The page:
The Mill on the Floss entered my To be Read list in 1960 when I learned about it in The Lifetime Reading Plan by Clifton Fadiman. I was motivated to at last read this incredibly powerful work when I read in a biography of Constance Fenimore Woolson by Anne Boyd Rioux, Constance Fenimore Woolson Portrait of a Lady Novelist that The Mill on the Floss was a tremendous influence on Woolson. I saw the influence at once in the opening natural descriptions. So a book added to my TBR list 55 years ago is now completed!
The central characters are Maggie and Tom Tulliver, brother and sister. Their parents own a mill on the river Floss. Maggie is nine when we meet her, Tom maybe twelve. The novel follows about fifteen or so years of their lives. The characters of the siblings are brilliantly realized. Like a mill stone crushes grain, life crushes Maggie and Tom, spiritually and physically. There is not pity for the human condition in Mill on the Floss. The frequent authorial observations on life put us in touch with a great intellect.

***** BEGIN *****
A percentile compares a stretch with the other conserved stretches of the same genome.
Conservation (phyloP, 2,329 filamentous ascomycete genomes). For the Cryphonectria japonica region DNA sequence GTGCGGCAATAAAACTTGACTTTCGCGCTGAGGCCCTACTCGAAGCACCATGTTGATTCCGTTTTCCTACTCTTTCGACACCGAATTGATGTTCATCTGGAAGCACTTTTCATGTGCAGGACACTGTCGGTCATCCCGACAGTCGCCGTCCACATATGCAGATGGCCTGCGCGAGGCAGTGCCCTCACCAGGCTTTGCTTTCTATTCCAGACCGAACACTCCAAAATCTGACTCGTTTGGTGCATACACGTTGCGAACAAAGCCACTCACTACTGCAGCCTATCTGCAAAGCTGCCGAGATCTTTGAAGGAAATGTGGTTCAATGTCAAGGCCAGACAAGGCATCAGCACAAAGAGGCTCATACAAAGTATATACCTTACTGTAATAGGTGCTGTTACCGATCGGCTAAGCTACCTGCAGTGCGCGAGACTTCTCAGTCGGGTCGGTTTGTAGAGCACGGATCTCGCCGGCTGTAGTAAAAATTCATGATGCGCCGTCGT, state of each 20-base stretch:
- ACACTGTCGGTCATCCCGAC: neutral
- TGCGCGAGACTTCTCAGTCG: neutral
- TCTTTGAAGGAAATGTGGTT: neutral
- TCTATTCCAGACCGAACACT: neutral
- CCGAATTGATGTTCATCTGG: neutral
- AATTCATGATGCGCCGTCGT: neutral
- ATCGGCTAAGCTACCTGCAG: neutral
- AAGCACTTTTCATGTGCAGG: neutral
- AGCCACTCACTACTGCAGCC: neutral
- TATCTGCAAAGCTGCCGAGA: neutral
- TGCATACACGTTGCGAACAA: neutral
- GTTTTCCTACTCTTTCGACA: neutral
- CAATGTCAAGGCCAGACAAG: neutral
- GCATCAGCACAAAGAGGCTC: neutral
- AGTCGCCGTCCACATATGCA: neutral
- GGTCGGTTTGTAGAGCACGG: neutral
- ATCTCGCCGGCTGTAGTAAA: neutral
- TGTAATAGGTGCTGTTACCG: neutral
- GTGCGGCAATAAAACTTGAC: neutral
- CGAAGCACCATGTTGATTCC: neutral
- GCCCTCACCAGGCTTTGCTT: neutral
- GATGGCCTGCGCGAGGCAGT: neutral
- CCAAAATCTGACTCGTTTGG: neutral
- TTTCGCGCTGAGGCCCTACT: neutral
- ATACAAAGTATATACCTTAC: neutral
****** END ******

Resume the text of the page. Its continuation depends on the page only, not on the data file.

The feeling of children growing to maturity is truly powerful. I actually gasped in delight after reading the chapter where Maggie, trying to run away from home, thought she had been captured by evil Gypsies. Maybe the best thing in the book is the development of Maggie.
The final chapter was just overwhelmiingly, brutally harsh and shocking. There is tremendous social commentary and satire in The Mill on the Floss.
This is far from a "feel good novel". It is a profound work of art with much to teach the willing reader.
I am hoping some will share their experiences with the five Eliot novels I have not yet read.